_____ Use of Overlap
            _____ Composition reads around the page well
            _____ Reviewed and compared rubric to collage

_____       Post-Assessment                        25 pts




            TOTAL ________


        COMMENTS:




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                               URBAN POVERTY IN
                               AMERICA 1930s-1970s

              URBAN POVERTY COLLAGE RUBRIC


Name_________________________________________ Class Period _______



                Master      62-90 pts        Satisfactory 31-61 pts   Apprentice     0-30 pts
CREATIVITY/     Work displays inventive      The use of words and     The use of words and
ORIGINALITY     use of words and images      Images is somewhat       Images are rather
                in an aesthetic              creative in a            cliché and uninventive
                composition 30 pts           composition that is      10 pts
                                             planned 20 pts

EFFORT          Student has continually
                                             Student has been         Student has not been
                worked above and
                                             somewhat involved in     interested in the
                beyond expectations in
                                             discussion, readings     readings, discussions
                discussions, artwork and
                                             and attempted to         and creating collage
                readings 30 pts
                                             complete collage         10 pts
                                             properly 20 pts
CRAFTSMANSHIP   The collage displays
                                             The collage is well-     The collage is not well-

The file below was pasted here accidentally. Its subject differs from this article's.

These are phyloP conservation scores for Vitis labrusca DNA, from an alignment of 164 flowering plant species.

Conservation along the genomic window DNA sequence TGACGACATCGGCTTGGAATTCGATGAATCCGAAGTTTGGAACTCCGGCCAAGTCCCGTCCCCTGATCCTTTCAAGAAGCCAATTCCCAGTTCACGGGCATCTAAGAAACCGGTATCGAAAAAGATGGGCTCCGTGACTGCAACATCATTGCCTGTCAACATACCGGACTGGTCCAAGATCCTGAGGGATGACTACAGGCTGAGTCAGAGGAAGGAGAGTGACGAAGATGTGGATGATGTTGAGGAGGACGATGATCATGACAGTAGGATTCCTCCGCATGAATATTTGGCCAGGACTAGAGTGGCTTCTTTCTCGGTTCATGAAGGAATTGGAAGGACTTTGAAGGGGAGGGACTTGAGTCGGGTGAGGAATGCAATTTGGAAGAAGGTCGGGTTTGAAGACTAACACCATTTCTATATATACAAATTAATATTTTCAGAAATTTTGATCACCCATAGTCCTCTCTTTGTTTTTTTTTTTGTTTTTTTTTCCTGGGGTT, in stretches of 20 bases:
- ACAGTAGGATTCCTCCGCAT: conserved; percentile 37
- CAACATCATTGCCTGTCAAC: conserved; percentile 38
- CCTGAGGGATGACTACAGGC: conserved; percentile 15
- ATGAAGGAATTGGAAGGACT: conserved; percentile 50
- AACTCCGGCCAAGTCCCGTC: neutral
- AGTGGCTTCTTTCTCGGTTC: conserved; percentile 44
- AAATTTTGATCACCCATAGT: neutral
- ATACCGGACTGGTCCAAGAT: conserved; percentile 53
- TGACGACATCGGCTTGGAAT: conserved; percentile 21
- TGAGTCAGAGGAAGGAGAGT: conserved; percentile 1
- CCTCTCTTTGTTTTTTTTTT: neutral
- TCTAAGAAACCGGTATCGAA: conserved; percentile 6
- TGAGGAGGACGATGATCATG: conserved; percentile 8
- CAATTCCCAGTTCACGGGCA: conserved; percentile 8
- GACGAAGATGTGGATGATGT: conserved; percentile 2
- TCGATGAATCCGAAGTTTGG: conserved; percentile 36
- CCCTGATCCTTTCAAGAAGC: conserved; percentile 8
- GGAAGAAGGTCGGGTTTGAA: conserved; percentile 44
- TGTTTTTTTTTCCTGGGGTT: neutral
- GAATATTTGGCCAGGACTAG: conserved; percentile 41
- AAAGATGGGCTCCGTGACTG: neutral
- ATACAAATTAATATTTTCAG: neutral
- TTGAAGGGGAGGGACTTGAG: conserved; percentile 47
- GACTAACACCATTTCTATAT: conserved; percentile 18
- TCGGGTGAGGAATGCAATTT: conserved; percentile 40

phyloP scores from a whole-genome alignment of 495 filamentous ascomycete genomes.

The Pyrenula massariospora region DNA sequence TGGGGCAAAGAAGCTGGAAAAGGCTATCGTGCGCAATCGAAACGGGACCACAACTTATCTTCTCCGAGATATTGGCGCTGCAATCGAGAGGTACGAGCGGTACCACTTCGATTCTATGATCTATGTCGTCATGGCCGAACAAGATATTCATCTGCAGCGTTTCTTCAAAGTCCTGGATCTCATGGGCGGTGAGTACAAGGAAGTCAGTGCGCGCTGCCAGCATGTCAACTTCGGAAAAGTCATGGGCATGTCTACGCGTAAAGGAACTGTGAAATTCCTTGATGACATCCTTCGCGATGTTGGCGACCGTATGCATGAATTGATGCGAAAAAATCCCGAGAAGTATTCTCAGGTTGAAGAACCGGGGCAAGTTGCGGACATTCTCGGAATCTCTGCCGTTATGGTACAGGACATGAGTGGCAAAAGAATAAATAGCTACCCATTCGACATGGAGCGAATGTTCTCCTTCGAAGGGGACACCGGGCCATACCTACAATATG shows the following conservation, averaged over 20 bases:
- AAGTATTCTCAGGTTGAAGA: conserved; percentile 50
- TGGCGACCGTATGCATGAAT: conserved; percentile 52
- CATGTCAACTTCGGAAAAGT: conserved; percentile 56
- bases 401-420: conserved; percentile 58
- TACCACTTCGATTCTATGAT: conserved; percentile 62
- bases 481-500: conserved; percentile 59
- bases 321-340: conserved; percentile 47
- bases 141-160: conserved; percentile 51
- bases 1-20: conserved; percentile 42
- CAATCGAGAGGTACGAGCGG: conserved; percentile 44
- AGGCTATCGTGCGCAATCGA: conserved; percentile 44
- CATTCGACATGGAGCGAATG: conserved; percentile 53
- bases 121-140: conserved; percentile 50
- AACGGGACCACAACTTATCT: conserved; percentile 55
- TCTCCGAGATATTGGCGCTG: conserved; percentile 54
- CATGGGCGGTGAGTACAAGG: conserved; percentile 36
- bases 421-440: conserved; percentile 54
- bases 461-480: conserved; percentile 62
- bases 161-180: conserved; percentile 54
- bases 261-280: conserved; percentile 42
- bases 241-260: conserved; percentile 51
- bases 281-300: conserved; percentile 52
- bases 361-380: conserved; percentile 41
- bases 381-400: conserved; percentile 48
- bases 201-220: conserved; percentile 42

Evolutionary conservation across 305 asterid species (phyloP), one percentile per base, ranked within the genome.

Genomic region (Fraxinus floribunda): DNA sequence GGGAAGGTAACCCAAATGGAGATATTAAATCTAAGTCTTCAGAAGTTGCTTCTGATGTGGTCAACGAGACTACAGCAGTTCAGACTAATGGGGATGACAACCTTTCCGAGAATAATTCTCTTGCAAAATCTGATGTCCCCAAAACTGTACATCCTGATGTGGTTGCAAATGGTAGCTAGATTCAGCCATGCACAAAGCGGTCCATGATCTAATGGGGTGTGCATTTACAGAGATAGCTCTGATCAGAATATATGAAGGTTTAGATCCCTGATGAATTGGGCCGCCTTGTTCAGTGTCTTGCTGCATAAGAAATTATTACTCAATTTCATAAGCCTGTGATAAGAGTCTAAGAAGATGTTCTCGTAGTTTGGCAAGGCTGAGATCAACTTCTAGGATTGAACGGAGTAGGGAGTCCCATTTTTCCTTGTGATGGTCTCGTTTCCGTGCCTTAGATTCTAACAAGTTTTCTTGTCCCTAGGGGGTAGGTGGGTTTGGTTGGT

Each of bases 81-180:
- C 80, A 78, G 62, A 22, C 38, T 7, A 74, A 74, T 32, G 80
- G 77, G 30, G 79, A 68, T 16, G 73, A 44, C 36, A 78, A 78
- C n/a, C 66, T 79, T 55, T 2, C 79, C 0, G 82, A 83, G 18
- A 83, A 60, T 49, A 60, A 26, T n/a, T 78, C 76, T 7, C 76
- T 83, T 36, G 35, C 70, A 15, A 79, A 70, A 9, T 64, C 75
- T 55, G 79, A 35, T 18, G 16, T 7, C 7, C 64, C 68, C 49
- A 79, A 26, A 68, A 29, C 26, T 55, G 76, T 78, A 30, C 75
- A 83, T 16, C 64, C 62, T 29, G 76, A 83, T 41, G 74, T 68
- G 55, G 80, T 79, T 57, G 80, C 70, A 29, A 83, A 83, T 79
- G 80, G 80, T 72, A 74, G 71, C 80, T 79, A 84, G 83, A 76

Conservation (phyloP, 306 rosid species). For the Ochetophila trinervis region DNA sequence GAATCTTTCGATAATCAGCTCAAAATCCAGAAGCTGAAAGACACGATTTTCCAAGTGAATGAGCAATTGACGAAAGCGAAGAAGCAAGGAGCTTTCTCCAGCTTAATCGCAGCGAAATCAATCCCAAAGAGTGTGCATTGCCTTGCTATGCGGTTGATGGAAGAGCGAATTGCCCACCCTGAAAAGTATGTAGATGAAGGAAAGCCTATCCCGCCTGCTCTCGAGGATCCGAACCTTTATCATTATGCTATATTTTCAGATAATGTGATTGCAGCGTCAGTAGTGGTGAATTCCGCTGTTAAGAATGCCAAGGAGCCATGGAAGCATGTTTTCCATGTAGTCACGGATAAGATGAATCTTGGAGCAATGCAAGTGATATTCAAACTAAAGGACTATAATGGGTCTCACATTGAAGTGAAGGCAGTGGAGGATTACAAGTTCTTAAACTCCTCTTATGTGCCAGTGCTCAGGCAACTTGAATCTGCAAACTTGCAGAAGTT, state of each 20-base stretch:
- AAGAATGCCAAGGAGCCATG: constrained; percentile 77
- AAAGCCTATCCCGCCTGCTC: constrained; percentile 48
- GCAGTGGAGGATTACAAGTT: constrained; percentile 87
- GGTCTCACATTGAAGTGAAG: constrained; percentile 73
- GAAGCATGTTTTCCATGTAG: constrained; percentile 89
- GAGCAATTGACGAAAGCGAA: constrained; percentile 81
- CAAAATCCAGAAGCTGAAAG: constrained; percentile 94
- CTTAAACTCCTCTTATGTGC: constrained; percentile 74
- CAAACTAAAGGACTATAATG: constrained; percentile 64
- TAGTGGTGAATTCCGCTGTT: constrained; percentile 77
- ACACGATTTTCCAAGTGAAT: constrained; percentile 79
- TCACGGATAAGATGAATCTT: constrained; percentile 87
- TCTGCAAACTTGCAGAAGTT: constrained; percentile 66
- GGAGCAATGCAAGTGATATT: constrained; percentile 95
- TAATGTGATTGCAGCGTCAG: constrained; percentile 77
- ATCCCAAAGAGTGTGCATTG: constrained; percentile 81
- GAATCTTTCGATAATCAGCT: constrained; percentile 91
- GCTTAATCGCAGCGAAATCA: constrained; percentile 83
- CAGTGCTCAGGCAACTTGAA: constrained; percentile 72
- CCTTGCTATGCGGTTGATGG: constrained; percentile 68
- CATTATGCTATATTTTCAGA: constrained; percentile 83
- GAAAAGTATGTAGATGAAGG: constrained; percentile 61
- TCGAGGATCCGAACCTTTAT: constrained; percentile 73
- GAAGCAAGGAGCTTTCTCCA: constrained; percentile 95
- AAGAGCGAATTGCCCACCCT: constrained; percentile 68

exemplary craftsmanship.
                It is well-planned, neatly   planned but is not       planned. It is not
                cut, torn and glued and      neat and does not        neatly crafted nor does
                                             display good             the design incorporate
                includes overlap and a
                                             compositional skills.    the use of overlap,
                variety of color or shape.
                                             20 pts                   variety of color or
                30 pts                                                shape. 10 pts



ADDITIONAL COMMENTS:




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                         URBAN POVERTY IN
                         AMERICA 1930s-1970s

Post Assessment                                           25 points
Name___________________________________Class period_________


How is the fence a metaphor in this play? (2 points)



What are some social issues found in the story of Fences? (5 points)




Identify some of the social issues portrayed in the artwork from the
Columbus Museum of Art? (5 points)




Is urban poverty present today? What are some of the social issues found
in contemporary urban areas? (5 points)




Are the same people impoverished today as in America in the 1930s-70s?
(3 points)



What might you do to make a difference in the world and to help eliminate
urban poverty issues? (5 points)